Those that are improperly called "caves" actually represent the gap between the old Constantinian basilica and the current one: walking in the "caves" as you walk in what was the basilica built by the emperor and lasted until the sixteenth century.
The plant of the Vatican grottoes, which branch into niches, corridors and side chapels, is that of a three-nave church (the so-called old caves) with chapels that house the tombs of the popes; the semicircular apse of the church, with chapels and funeral monuments, (the so-called new caves) has the ideal center of St. Peter's Chapel, which corresponds, above the caves, the papal altar and the dome of Michelangelo, and, in the necropolis underground, the tomb of the Apostle Peter, the first Pope of Rome.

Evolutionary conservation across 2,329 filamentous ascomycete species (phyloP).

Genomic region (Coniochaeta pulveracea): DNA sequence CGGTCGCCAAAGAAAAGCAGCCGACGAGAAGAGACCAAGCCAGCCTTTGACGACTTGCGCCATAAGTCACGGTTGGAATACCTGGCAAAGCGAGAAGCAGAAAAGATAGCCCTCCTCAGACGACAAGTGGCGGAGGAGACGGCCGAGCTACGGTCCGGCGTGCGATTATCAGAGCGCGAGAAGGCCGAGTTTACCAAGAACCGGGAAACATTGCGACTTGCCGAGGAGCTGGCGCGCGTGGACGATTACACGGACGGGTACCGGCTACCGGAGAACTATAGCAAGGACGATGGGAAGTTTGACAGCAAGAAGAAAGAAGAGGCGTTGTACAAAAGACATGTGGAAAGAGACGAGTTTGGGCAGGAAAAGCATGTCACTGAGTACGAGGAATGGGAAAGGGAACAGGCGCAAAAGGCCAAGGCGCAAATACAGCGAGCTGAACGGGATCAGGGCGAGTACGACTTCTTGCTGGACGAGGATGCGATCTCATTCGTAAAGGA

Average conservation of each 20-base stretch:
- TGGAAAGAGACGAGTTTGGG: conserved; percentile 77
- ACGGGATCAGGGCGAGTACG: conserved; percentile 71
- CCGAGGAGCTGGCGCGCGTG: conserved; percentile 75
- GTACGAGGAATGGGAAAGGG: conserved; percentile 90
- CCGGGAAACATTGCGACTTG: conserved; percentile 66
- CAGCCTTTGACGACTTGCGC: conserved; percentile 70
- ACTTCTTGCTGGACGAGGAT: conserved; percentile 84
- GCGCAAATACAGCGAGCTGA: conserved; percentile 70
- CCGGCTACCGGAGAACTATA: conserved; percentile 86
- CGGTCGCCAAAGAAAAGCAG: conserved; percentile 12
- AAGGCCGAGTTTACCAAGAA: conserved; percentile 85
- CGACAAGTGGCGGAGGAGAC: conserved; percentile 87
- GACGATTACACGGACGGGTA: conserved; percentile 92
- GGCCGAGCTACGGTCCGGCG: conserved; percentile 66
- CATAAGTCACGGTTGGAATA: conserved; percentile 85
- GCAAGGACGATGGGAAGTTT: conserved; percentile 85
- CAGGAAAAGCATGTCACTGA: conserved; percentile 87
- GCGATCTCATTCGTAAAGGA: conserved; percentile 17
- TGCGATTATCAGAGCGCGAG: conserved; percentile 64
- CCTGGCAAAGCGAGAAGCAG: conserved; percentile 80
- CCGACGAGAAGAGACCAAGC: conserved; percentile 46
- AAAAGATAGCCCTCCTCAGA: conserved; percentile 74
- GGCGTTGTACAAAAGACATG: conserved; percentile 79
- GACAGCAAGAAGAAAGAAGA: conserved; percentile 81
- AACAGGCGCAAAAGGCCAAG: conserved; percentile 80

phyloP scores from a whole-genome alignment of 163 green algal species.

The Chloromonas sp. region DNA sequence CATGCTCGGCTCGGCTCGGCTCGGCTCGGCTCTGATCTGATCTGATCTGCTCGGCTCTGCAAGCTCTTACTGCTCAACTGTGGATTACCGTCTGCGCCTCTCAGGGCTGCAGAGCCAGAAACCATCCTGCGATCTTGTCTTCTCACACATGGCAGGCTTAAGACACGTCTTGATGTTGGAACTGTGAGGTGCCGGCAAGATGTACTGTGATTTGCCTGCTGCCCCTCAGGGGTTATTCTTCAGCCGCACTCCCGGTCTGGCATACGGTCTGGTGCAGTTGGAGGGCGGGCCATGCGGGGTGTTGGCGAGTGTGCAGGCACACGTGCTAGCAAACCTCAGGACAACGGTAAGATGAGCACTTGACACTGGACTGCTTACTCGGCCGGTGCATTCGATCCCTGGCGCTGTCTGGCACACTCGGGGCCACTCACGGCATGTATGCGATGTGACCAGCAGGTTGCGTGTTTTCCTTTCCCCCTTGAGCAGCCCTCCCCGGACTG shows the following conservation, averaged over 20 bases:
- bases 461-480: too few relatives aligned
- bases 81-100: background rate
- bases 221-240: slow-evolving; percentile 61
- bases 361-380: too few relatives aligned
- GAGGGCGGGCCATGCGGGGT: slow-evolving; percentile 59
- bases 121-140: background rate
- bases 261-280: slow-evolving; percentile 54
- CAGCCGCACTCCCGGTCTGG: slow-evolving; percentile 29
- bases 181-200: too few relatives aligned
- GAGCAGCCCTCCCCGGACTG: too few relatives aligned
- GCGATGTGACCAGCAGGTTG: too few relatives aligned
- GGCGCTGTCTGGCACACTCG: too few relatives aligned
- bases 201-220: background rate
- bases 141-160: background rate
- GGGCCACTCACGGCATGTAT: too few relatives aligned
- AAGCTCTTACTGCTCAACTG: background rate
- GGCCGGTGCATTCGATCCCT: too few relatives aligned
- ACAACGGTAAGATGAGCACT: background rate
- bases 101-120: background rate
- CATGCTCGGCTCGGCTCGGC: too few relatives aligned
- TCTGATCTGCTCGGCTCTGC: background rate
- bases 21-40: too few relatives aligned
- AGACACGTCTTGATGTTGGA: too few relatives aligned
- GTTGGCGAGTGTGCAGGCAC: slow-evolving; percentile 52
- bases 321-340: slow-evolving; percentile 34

The Vatican grottoes are a suggestive monumental complex for the so many historical memories. In addition to preserving the tombs of several popes, the caves are rich in works of art from the ancient basilica.
Among the most important works of art preserved in the Vatican grottoes we must certainly remember the tomb of Pope Boniface VIII, by Arnolfo di Cambio. Also important is the tomb of Cardinal berardo eroli by Giovanni Dalmatian and fragments of frescoes attributed to Pietro Cavallini.
The sarcophagus of Junius Bassus, and the tomb of Pope Sixtus IV in bronze (created by Antonio Pollaiolo in 1493) are preserved in the St. Peter's Treasury Chamber (access to the right aisle of the basilica above).